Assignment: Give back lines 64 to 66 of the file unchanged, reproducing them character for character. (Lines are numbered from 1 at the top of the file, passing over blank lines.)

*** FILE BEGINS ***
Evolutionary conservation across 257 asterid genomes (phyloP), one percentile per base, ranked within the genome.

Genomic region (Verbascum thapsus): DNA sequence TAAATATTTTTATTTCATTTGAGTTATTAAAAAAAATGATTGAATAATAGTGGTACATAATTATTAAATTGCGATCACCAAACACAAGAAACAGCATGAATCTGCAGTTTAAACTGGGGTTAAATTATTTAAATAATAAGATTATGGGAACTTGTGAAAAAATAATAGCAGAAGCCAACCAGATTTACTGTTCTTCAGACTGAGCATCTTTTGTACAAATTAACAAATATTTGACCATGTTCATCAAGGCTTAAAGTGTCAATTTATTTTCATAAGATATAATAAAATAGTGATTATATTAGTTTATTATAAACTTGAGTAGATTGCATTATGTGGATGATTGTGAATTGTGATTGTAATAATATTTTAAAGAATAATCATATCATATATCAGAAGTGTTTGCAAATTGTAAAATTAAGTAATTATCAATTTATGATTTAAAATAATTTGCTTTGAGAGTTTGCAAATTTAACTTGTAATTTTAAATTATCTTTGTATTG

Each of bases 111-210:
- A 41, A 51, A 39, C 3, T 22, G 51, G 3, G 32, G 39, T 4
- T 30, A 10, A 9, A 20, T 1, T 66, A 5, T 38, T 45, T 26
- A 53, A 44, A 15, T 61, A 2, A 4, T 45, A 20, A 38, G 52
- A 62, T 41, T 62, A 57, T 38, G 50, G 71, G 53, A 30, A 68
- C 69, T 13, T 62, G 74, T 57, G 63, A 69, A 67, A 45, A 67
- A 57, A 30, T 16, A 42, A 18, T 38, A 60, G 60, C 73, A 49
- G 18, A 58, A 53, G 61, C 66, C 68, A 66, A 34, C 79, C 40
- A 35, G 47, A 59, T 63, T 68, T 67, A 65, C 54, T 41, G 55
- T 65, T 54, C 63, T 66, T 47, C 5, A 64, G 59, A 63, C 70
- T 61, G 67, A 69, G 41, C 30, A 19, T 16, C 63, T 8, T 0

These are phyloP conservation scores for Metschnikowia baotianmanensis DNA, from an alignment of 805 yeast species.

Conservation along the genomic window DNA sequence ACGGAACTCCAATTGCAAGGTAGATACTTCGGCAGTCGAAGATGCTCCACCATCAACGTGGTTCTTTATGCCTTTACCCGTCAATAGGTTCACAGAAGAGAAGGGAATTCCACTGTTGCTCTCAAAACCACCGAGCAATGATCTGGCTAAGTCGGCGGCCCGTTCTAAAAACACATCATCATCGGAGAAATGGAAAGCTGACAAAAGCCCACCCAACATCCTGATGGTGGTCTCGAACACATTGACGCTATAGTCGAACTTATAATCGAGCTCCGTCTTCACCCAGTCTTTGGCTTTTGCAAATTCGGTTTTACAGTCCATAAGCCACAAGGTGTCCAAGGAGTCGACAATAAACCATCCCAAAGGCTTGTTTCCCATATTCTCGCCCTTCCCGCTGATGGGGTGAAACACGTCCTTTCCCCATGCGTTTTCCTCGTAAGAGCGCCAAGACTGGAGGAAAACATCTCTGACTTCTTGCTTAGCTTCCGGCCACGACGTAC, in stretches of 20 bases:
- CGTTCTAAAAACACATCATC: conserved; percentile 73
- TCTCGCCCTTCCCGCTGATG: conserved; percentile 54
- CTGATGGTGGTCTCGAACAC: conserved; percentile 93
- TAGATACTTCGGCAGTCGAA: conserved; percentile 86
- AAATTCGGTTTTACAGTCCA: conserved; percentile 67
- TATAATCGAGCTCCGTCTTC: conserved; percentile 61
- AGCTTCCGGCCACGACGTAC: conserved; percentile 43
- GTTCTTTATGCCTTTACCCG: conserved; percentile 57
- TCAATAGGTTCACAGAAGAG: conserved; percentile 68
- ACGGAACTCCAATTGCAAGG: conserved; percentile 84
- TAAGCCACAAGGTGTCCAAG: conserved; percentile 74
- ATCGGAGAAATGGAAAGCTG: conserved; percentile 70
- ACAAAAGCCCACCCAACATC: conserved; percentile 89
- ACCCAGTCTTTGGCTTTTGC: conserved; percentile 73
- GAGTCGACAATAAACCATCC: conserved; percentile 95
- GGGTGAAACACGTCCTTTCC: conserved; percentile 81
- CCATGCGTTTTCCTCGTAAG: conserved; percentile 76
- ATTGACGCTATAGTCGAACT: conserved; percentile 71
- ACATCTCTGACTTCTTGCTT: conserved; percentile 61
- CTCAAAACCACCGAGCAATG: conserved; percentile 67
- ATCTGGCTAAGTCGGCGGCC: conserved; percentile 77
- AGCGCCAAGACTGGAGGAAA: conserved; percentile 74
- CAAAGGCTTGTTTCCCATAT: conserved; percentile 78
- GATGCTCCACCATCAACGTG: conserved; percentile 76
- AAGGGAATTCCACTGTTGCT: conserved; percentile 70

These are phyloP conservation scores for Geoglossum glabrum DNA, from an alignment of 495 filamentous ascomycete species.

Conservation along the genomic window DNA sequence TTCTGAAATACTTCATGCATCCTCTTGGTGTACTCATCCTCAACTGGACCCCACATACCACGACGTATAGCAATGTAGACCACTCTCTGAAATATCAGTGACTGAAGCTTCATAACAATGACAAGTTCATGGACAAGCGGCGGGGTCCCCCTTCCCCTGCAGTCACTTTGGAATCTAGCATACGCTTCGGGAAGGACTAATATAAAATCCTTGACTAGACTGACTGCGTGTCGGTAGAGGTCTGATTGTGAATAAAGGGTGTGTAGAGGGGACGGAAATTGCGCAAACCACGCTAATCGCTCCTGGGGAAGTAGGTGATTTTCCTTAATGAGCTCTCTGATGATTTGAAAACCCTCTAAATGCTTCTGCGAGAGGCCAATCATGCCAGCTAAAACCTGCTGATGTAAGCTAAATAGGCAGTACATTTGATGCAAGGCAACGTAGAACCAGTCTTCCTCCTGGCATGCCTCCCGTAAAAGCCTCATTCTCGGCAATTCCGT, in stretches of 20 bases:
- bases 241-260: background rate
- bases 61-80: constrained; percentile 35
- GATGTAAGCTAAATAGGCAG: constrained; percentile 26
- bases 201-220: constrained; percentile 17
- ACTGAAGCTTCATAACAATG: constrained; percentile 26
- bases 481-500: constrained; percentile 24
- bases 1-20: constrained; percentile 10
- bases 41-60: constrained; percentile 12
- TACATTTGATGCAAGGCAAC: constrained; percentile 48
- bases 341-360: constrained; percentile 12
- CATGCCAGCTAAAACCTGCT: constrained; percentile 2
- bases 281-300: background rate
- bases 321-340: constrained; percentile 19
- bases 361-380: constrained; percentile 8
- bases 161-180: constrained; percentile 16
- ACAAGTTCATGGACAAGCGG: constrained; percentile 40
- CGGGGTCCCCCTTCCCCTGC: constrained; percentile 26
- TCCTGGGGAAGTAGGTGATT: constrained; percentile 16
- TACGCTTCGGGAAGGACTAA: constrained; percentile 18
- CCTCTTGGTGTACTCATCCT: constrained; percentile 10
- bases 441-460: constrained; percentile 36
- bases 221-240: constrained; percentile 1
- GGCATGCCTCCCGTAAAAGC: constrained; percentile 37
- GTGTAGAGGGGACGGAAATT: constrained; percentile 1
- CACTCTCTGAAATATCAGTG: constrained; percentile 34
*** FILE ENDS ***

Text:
- bases 221-240: constrained; percentile 1
- GGCATGCCTCCCGTAAAAGC: constrained; percentile 37
- GTGTAGAGGGGACGGAAATT: constrained; percentile 1